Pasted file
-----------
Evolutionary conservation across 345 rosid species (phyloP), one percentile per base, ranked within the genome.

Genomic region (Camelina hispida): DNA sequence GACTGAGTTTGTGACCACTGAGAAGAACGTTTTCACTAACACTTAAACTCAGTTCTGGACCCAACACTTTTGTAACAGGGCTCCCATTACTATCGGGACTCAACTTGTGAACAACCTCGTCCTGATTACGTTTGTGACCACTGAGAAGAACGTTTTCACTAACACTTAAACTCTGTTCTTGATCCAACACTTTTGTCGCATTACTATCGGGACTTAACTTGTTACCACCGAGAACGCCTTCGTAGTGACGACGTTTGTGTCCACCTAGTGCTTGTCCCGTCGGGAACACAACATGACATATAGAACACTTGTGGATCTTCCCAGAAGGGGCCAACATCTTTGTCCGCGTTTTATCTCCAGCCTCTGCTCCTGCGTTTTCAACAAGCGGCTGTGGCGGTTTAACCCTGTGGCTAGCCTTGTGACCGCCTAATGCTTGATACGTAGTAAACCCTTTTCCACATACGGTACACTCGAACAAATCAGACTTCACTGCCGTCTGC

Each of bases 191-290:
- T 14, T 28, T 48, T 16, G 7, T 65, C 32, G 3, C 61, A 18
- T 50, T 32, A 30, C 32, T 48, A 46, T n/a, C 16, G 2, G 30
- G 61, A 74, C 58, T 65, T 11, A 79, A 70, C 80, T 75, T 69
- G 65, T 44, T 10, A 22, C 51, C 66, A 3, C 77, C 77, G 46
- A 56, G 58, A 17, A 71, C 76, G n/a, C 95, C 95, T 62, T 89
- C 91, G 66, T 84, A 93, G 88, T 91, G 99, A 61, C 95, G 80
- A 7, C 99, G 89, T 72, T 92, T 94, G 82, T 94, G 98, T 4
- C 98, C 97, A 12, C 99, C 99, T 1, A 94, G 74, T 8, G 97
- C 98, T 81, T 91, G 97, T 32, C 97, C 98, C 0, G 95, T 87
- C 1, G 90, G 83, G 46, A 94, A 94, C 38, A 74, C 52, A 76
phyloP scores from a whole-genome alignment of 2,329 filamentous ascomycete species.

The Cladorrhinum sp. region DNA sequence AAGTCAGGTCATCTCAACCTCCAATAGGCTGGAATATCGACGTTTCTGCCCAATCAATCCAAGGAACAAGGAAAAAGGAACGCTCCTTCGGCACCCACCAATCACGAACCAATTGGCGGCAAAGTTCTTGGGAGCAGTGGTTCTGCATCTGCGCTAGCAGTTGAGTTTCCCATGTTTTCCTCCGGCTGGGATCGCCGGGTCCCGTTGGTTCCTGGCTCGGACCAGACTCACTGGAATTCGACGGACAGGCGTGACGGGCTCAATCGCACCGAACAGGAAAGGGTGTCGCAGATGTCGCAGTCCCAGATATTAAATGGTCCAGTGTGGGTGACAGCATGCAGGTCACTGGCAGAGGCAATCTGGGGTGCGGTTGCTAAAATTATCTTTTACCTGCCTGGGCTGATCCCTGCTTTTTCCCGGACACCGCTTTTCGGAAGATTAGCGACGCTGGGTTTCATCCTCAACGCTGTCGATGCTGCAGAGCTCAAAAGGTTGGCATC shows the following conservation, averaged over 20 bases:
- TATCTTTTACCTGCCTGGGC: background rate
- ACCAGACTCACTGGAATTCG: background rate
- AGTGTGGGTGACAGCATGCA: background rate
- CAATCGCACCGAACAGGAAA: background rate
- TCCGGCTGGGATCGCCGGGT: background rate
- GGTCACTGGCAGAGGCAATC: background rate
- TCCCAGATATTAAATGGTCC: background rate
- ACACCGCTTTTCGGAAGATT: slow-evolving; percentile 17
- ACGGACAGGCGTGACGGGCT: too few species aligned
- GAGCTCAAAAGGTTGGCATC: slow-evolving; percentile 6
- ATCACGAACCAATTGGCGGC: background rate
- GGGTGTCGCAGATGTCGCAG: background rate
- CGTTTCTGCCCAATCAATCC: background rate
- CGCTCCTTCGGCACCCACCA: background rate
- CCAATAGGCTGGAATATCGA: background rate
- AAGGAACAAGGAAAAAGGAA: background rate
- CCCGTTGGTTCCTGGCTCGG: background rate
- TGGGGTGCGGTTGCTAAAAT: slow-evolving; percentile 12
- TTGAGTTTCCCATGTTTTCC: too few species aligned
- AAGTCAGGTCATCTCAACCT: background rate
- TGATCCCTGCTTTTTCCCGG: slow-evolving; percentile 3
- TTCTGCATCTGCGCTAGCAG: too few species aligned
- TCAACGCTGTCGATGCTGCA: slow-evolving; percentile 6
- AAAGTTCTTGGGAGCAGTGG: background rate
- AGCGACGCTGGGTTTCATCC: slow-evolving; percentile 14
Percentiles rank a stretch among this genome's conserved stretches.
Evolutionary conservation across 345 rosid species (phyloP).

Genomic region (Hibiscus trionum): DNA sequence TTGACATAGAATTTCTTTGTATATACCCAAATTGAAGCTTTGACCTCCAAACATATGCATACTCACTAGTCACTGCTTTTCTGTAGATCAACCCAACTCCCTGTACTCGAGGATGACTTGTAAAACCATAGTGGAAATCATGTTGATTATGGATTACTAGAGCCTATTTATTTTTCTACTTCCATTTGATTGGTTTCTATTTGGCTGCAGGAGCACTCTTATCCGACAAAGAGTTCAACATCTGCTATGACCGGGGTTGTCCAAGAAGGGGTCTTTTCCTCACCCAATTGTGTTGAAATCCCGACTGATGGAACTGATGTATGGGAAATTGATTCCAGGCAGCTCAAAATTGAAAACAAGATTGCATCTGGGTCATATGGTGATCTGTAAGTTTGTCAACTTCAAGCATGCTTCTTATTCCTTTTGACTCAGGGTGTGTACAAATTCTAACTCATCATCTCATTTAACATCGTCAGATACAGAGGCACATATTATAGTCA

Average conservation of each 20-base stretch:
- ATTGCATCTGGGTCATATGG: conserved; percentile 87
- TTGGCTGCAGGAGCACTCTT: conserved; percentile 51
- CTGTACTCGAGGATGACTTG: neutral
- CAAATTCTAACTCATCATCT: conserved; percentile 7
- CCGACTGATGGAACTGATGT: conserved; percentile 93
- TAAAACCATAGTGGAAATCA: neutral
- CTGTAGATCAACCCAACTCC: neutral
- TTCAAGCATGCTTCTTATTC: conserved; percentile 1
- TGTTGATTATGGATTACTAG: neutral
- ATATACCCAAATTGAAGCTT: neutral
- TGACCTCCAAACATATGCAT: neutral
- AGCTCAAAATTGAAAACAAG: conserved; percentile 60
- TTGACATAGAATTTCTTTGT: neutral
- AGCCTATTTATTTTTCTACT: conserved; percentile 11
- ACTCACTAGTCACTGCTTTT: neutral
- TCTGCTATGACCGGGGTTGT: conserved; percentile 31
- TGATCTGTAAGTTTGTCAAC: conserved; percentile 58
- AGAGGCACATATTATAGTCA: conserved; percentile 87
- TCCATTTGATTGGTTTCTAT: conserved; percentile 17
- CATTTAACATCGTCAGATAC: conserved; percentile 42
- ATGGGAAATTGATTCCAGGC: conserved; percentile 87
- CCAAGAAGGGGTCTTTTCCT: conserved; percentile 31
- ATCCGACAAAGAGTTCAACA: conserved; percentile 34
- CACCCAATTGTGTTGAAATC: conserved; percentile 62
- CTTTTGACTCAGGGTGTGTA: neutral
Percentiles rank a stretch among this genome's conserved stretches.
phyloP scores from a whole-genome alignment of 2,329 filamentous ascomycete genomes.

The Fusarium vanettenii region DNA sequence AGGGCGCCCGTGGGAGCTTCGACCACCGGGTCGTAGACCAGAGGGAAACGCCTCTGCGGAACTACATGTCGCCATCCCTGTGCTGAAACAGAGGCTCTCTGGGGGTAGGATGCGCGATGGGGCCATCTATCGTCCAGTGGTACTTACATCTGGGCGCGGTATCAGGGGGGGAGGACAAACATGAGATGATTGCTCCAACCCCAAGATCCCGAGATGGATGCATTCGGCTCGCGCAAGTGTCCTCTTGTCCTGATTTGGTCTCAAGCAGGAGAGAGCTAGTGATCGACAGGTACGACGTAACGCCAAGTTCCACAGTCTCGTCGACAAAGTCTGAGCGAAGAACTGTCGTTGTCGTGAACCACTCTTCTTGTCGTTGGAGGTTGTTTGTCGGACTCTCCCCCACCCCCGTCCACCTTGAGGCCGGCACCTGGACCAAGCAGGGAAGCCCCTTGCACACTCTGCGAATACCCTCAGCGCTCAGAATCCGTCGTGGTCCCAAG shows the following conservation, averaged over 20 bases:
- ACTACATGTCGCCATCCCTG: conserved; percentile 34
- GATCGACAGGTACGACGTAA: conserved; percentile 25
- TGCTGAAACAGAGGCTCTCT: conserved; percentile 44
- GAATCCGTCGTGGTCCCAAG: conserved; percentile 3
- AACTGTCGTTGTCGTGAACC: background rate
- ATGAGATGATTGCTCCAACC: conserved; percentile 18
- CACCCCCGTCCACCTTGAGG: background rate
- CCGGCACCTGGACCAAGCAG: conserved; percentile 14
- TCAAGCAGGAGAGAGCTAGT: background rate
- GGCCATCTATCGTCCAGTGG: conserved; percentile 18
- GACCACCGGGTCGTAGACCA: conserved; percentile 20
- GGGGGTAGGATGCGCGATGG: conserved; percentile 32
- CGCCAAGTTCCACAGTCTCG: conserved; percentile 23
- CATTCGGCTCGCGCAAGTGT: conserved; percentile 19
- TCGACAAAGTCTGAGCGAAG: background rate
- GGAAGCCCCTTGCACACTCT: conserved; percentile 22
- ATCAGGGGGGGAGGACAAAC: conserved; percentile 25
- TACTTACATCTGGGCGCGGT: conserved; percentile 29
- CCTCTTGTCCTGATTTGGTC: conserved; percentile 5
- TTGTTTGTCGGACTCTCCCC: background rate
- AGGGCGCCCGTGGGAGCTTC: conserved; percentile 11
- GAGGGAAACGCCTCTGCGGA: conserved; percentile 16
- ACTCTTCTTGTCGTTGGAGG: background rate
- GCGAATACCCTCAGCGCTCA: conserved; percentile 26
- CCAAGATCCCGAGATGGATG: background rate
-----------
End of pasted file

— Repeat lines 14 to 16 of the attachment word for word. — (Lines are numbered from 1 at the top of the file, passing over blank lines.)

phyloP scores from a whole-genome alignment of 2,329 filamentous ascomycete species.

The Cladorrhinum sp. region DNA sequence AAGTCAGGTCATCTCAACCTCCAATAGGCTGGAATATCGACGTTTCTGCCCAATCAATCCAAGGAACAAGGAAAAAGGAACGCTCCTTCGGCACCCACCAATCACGAACCAATTGGCGGCAAAGTTCTTGGGAGCAGTGGTTCTGCATCTGCGCTAGCAGTTGAGTTTCCCATGTTTTCCTCCGGCTGGGATCGCCGGGTCCCGTTGGTTCCTGGCTCGGACCAGACTCACTGGAATTCGACGGACAGGCGTGACGGGCTCAATCGCACCGAACAGGAAAGGGTGTCGCAGATGTCGCAGTCCCAGATATTAAATGGTCCAGTGTGGGTGACAGCATGCAGGTCACTGGCAGAGGCAATCTGGGGTGCGGTTGCTAAAATTATCTTTTACCTGCCTGGGCTGATCCCTGCTTTTTCCCGGACACCGCTTTTCGGAAGATTAGCGACGCTGGGTTTCATCCTCAACGCTGTCGATGCTGCAGAGCTCAAAAGGTTGGCATC shows the following conservation, averaged over 20 bases:
- TATCTTTTACCTGCCTGGGC: background rate